Kay et al. (2004) scored 144 characters for 63 taxa; Bajpai et al. (2008) scored 343 characters for 75 taxa; Seiffert et al. (2009) scored 360 characters for 117 taxa; and we scored 30 characters for 8 taxa. Is a bigger matrix a better matrix? What are the costs and benefits of many-taxa representation? Does adding characters compromise independence? Does adding taxa compromise computation? (bolding mine – afarensis)

There has been an abundant amount of research both in systematic biology and in paleontology, on these questions and it is kind of stunning that this literature was not referenced. For example, trees drawn from a small number of taxa (especially if several of them are evolving quickly) can be subject to long branch attraction. Long branch attraction is usually broken up by the addition of more taxa. Research has shown that the inclusion of incomplete taxa (that is taxa where one set of data such as soft tissue characters, or molecular characters are missing) and fossils where not all characters of interest can be coded can break up long branch attraction. A little further into the paper Gingerich et al say:

This result indicates that what matters is not the number of characters, the choice and independence of characters, the outgroup, or who did the scoring. The critical factor seems to be the number of taxa and the representation of characters (or missing data) in the taxa studied.

Later they say:

Maybe the many-taxa problem is related to missing data? Some 11,949 of 25,725 cells (46%) in the Bajpai et al. (2008) matrix are
empty, and 22,260 of 42,120 cells (53%) in the Seiffert et al. (2009) matrix are empty. Maybe over-representation of some characters interacts with underrepresentation of others as missing data, with unknown statistical effects?

Missing data has been an intense are of study as will. For example Weins (2003) studied the issue via simulation and concluded:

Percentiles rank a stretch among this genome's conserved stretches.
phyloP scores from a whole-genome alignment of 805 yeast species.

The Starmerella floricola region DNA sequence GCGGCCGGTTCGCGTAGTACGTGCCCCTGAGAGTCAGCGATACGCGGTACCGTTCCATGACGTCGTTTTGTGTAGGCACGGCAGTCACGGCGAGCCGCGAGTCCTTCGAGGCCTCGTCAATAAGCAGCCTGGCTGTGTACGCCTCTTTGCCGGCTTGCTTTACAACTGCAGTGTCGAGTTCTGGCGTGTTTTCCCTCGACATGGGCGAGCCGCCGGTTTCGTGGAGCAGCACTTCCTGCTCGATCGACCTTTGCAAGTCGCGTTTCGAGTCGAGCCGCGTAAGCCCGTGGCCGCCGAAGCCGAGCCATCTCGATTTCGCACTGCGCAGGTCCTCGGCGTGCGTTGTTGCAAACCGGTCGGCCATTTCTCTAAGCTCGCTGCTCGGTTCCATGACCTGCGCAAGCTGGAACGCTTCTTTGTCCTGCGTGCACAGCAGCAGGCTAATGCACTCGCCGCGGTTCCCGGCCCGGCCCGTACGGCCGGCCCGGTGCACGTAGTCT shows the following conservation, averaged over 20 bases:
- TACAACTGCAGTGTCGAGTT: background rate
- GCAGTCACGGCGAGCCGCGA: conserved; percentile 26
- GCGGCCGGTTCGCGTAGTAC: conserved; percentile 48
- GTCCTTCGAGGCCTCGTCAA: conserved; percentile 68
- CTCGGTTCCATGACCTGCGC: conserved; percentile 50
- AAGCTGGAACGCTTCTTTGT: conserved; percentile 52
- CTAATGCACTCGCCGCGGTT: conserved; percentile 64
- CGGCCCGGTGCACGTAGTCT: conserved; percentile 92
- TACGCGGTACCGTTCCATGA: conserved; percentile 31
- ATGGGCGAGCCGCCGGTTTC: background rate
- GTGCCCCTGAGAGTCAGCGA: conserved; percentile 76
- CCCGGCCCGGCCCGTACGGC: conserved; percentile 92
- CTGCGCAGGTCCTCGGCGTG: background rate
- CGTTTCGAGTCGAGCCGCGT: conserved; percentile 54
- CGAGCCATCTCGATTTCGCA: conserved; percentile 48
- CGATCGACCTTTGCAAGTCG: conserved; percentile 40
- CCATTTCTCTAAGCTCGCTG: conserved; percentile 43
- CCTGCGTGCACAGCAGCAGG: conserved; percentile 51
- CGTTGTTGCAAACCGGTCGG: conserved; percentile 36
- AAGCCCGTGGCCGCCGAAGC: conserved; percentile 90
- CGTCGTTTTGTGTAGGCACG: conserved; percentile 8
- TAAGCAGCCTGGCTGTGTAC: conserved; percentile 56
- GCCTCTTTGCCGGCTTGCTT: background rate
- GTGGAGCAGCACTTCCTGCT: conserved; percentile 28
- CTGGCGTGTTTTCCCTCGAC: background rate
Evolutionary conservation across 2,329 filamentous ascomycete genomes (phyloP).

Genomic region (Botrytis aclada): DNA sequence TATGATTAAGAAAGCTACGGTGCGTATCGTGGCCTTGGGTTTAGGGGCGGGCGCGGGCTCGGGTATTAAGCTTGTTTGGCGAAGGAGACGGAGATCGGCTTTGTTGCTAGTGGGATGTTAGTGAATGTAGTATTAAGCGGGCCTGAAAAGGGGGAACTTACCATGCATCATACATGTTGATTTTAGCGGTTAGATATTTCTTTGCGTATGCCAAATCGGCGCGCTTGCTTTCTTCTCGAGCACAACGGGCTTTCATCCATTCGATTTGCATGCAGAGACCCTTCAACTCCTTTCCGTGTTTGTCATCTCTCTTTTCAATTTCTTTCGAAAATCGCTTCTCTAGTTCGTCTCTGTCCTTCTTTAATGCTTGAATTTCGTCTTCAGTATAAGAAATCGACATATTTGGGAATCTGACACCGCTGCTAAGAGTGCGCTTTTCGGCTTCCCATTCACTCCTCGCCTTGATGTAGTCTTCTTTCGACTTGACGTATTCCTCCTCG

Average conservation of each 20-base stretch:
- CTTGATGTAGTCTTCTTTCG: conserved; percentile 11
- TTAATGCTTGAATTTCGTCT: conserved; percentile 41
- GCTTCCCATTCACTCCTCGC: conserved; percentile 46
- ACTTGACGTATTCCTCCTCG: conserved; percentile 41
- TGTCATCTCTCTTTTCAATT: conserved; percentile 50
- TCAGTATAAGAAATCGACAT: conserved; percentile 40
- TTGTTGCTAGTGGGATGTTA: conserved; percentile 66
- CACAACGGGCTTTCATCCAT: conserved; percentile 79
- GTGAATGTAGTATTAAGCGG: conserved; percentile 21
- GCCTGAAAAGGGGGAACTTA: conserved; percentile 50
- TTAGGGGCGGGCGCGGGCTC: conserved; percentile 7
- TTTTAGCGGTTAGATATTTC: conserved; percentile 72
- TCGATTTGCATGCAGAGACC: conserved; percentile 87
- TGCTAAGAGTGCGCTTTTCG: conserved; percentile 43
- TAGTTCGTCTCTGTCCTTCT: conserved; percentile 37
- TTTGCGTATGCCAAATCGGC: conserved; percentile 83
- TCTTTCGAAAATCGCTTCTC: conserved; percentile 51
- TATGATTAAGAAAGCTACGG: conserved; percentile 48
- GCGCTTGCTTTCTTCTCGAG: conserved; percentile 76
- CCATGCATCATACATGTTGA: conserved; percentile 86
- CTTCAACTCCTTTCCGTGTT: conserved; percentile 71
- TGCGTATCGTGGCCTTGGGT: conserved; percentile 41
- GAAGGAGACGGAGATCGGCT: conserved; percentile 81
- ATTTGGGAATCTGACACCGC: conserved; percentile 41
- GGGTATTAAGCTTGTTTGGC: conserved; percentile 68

The results of the present study show that the proportion of missing data cells in the incomplete taxa is a poor predictor of their impact on phylogenetic accuracy. A much better predictor is the number of characters that can be scored in the incomplete taxa. The overall accuracy for trees that include incomplete taxa seems to be closely related to accuracy based only on the characters that can be scored in all taxa …

Literature Cited/Recommended Reading

Cobbett et al (2007) Fossils Impact as Hard as Living Taxa in Parsimony Analyses of Morphology, Sys. Biol. 56(5): 753-766

Felsenstein (1978) Cases in which Parsimony or Compatibility Methods will be Positively Misleading, Sys. Biol. 27 (4): 401-410

Gauthier et al 1988 Amniote Phylogeny and the Importance of Fossils, Cladistics 4: 105-209

Gingerich et al (2010) Darwinius masillae is a Haplorhine – Reply to Williams et al (2010) Journal of Human Evolution 59: 574-579

Heath et al (2008) Taxon sampling and the accuracy of phylogenetic analyses Journal of Systematics and Evolution, 46(3): 239-257

Kearney and Clark (2003) Problems due to missing data in phylogenetic analysis including fossils: A Critical Review, Journal of Vertebrate Paleontology 23(2): 263-274

Smith and Turner (2005) Morphology’s Role in Phylogeny Reconstruction: Perspectives From Paleontology, Sys. Biol 54(1): 166-173

Wiens (2003) Missing Data, Incomplete Taxa, and Phylogenetic Accuracy, Sys. Biol. 52(4): 528-538

Wiens (2003) Incomplete Taxa, Incomplete Characters, and Phylogenetic Accuracy: Is There a Missing Data Problem

Wiens (2005) Can Incomplete Taxa Rescue Phylogentic Analses from Long Branch Attraction? 54(5): 731-742

Wiens (2006) Missing data and the design of phylogenetic analyses, Journal of Biomedical Informatics 39: 34-42

Wiens and Reeder (1995) Combining Data Sets with Different Numbers of Taxa for Phylogenetic Analysis, Systematic Biology 44(4): 548-558

Zwickl and Hillis (2002) Increased taxon sampling greatly reduces phylogenetic error, Sys. Biol. 51(4): 588-598

3 Responses

  1. I just can’t stop wondering how this paper actually got published in the first place. Shouldn’t this whole peer-review stuff prevent people from publishing such flawed studies?

  2. I suspect it has something to do with the fact that the Williams et al paper was published in the same journal – right of reply and whatnot,